Many lightyears away are the stars of the Milky Way, but their magic is within reach thanks to the skilled and talented photographer, Babak Tafreshi. His photos give every art and star gazer a spectacular view into space. He captures the beauty of the galaxy together with peaceful landscapes. This staging brings the infinity of cosmic dimensions and merges it with the familiarity of earthly dimensions. His creations unite us with a very profound and special beauty, where we meet the stars on a personal level. His work combines science and art, heaven and earth. In this modern, urban life we sometimes feel that all attachment to the starry night sky has been lost, but Tafreshi’s work connects us once again.
To create these photographs Tafreshi must travel. The stars shine brightest in areas far from the city and its artificial lighting. For him to capture the splendor of the night sky in its entirety, he needs remote locations with minimal light pollution. He goes to regions that are difficult to access, where there are hardly any people, but plenty of observatories. This has taken him to places like the European Southern Observatory in La Silla, Chile.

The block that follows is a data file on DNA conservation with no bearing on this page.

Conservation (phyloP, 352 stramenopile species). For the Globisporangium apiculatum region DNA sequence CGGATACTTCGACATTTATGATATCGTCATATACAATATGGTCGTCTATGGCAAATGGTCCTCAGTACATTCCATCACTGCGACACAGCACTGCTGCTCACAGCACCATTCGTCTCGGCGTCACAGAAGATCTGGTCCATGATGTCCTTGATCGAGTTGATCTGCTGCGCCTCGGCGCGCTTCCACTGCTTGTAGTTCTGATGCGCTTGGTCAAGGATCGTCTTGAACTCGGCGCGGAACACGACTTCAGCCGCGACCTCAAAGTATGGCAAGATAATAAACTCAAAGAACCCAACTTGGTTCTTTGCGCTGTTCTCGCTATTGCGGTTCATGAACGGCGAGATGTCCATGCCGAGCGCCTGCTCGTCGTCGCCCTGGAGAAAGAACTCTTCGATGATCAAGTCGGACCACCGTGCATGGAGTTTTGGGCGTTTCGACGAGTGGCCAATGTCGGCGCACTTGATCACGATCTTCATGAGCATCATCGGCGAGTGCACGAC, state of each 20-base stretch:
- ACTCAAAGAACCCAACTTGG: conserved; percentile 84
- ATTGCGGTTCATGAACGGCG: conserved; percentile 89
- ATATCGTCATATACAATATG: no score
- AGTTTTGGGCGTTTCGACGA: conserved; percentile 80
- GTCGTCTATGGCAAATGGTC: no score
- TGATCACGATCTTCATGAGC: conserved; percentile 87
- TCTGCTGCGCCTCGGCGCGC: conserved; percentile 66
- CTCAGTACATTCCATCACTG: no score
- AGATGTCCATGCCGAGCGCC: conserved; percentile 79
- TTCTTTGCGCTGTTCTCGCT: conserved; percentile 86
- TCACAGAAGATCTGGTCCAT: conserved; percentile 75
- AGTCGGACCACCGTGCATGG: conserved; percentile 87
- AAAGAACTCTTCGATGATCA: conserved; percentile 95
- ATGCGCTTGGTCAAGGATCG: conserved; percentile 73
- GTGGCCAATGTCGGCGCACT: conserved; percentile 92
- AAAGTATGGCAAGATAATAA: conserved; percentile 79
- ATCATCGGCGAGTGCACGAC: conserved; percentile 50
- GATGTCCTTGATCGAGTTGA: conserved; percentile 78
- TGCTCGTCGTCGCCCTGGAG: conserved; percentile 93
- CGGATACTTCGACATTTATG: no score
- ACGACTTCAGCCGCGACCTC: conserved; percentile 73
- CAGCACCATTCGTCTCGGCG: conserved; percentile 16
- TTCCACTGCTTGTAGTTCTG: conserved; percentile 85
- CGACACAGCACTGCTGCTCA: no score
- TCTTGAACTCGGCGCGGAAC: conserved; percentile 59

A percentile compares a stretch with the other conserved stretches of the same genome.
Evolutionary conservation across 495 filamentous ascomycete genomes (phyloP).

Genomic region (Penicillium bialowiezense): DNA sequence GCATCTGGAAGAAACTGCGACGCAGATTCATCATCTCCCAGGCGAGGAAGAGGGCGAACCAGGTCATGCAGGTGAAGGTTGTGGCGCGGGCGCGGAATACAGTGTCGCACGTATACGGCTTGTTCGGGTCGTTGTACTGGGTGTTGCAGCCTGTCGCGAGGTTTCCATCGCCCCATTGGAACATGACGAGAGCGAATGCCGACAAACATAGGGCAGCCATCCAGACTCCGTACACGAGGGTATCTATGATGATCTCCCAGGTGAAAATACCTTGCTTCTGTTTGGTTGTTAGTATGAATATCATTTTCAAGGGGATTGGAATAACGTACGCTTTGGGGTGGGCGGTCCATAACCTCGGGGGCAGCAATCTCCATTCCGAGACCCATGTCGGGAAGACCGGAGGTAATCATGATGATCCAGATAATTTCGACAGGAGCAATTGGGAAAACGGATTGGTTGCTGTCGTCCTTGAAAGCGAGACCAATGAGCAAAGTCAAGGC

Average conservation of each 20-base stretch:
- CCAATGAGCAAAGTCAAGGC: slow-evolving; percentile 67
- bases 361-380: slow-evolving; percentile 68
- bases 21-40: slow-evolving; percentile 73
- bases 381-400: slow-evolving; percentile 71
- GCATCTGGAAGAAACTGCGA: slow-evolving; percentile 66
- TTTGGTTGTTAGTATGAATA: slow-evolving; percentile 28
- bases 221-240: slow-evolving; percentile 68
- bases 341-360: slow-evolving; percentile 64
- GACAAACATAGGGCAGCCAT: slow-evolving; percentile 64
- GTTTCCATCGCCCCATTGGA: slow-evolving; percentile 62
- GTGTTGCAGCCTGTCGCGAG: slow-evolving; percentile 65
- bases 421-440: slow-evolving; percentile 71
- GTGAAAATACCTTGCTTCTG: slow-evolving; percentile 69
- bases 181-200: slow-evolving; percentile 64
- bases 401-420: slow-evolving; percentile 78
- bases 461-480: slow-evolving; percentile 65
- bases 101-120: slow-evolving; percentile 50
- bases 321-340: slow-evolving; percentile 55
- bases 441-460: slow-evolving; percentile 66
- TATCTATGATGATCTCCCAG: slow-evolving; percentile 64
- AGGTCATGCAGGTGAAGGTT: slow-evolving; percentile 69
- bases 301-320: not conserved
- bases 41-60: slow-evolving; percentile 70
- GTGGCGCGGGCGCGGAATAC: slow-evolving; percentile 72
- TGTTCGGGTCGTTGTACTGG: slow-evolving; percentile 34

It all began in Tehran, when Babak Tafreshi was only 13 years old and borrowed a telescope from his neighbor to gaze at the moon. He was immediately fascinated. Suddenly, the universe revealed itself to him and it left Tafreshi wanting to learn more. Today, Tafreshi can look back at a long career in astronomy, media, and art. For more than ten years he appeared regularly on Iranian television to educate viewers on outer space and its wonders. He was even the editor of the Iranian Astronomy Magazine. For several years now, his work has been published in popular journals like the National Geographic, but its also been included in prestigious science magazines like the Sky&Telescope. His book The World at Night is a compilation of breathtaking photographs that build compositions out of the night sky, landscape, and unique architecture. The book was so successful that it has already been translated into several languages. In 2009, Tafreshi won the Lennart Nilsson Prize for scientific photography.
Quote: “The night sky is my second home”